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Networking Ideas to Land a Job You Want
Finding a new job is always a chore, especially if you are looking for your ideal job. While all jobs have pros and cons, finding employment that you enjoy or feel strongly about can greatly improve your job satisfaction.
There are many ways to network and find the job you want. One of the biggest ways to make connections is to volunteer or find an internship. If you have not been able to land a permanent position in the career of your choice, apply for internships or offer your services for free. This is an ideal way to get your foot in the door and since the employer will already be familiar with you, it increases your chances of being hired when an opening arises.
Meet people in the field you want to be in. If there are conferences or organizations that members who work in your desired field join, see about getting a membership or attending. Networking within your field of choice can build connections that blossom in the future.
Take a lesser position at the company you want to work at. If you want to be a manager but are offered a customer service position, take the customer service position. Management roles are less stressful when you know what the company expects from you. Watch and learn the ins and outs of being a manager at that particular company. After you have some experience under your belt, apply for the next opening.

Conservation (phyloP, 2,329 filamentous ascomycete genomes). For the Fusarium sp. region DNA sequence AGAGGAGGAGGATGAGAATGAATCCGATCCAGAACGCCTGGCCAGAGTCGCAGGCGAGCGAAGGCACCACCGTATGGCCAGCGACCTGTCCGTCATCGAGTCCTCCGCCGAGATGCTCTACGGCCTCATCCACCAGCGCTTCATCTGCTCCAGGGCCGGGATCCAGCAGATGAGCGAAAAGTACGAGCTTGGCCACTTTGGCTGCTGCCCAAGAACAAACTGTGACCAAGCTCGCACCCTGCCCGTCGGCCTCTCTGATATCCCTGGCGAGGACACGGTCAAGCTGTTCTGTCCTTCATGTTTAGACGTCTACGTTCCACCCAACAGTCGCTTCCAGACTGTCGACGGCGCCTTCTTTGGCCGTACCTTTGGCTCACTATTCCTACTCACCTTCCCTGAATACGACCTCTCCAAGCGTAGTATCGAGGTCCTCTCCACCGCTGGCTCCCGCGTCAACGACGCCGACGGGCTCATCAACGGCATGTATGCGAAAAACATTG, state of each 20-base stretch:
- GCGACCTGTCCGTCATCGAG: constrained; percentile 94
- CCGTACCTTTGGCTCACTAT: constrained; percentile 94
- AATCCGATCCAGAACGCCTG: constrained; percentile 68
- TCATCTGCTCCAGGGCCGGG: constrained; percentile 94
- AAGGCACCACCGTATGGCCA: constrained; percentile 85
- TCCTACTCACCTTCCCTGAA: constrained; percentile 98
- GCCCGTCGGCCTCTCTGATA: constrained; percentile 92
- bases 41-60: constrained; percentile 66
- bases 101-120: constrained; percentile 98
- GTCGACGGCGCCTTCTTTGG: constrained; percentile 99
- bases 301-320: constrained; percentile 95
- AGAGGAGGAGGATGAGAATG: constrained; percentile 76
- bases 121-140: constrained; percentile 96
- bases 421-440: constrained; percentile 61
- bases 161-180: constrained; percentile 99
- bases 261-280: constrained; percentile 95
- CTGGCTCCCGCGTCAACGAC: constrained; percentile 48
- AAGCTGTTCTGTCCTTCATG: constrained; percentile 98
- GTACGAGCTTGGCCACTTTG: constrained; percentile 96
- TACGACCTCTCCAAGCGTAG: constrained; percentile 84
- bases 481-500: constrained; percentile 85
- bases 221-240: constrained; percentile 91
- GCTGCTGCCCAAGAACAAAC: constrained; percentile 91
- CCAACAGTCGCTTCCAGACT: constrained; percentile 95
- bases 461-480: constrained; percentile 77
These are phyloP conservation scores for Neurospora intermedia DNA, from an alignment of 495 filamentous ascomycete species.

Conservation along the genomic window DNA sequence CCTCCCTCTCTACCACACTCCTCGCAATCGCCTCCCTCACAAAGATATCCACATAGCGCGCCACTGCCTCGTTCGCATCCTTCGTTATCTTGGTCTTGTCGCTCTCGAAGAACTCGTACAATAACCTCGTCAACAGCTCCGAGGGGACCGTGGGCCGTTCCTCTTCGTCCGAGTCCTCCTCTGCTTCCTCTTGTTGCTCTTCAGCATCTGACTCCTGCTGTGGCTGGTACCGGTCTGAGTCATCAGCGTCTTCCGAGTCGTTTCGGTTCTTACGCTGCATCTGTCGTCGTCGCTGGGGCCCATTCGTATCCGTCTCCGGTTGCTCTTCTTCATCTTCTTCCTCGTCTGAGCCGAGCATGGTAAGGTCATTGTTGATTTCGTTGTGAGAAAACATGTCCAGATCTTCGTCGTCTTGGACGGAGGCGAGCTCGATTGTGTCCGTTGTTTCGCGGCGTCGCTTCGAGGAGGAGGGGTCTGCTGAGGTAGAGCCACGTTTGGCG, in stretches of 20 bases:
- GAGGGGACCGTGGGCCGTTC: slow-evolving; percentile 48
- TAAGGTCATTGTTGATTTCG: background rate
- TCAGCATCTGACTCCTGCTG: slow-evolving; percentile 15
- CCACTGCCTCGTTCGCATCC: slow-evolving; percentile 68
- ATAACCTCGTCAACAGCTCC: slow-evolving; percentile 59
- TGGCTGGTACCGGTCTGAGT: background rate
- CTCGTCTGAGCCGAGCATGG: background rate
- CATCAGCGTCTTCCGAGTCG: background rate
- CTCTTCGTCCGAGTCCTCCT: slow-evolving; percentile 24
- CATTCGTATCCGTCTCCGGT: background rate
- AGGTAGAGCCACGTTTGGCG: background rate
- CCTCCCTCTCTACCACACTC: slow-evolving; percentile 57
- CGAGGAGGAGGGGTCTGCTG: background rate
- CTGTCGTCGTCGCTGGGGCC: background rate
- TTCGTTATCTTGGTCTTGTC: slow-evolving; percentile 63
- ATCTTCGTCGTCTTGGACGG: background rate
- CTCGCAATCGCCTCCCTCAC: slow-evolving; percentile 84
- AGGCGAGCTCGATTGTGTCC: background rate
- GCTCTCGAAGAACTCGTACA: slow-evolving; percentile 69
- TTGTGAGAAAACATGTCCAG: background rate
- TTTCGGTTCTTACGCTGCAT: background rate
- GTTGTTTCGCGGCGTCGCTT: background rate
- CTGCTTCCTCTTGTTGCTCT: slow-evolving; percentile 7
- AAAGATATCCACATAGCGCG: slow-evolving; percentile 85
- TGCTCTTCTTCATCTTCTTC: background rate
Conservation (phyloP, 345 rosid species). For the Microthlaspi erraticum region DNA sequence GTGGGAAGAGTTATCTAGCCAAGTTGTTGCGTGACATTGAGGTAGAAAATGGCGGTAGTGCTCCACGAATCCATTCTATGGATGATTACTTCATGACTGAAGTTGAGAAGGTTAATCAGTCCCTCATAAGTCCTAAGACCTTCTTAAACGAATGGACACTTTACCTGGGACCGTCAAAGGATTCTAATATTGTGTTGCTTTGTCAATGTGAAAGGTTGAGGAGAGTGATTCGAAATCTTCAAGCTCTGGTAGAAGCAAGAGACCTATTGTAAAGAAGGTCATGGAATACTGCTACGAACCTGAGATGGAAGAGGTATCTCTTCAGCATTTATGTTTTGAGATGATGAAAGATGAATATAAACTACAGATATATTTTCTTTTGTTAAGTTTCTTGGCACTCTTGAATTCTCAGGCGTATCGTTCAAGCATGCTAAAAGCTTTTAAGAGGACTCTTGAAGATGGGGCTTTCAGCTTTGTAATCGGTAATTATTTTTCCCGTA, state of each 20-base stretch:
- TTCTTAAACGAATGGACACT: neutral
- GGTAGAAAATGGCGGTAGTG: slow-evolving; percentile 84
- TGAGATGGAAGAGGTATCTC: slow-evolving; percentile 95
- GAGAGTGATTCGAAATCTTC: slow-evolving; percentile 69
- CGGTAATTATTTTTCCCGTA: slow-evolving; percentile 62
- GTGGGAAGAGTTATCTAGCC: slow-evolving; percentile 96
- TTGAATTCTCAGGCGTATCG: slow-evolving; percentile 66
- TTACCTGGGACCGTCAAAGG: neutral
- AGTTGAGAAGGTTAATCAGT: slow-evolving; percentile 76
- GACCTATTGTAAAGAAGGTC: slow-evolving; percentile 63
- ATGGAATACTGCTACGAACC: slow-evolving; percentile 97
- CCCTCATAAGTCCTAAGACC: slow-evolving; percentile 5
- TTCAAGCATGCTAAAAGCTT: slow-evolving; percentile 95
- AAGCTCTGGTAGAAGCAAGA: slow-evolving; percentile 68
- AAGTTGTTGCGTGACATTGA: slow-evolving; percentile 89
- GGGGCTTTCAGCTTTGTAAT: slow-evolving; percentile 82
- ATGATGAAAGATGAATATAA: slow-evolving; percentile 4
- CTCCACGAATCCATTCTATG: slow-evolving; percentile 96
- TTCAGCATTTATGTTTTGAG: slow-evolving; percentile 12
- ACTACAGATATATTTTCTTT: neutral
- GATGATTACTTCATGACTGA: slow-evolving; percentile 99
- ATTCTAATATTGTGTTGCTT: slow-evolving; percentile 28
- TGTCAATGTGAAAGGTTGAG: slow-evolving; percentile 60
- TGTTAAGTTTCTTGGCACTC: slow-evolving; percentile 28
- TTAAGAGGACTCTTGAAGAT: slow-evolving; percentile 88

Ask around. Most job openings are not posted anywhere. Finding openings is typically more about inquiring than finding posting. If you are eager to be a part of a company, e-mail your resume to the Human Resources department and see what type of hits you get. Stop by local companies and inquire in person and leave a copy of your resume if there are openings.
Most employers are using the Internet to find new employees. Even if the position they are hiring for is not posted online, searching through posted portfolios is commonplace. The best way to get noticed is to have a concise portfolio that goes into detail about past work experience and your future career goals. Before you make it to an interview, the employer should already have a good idea about whom you are.
Having a web presence is essential to job-hunting these days. Many employers are using e-mail and electronic submissions to screen employees. With that in mind, you need to be Internet savvy. Brush up on Internet skills, learning the tricks and trades of using the web as a way to seek out the best jobs.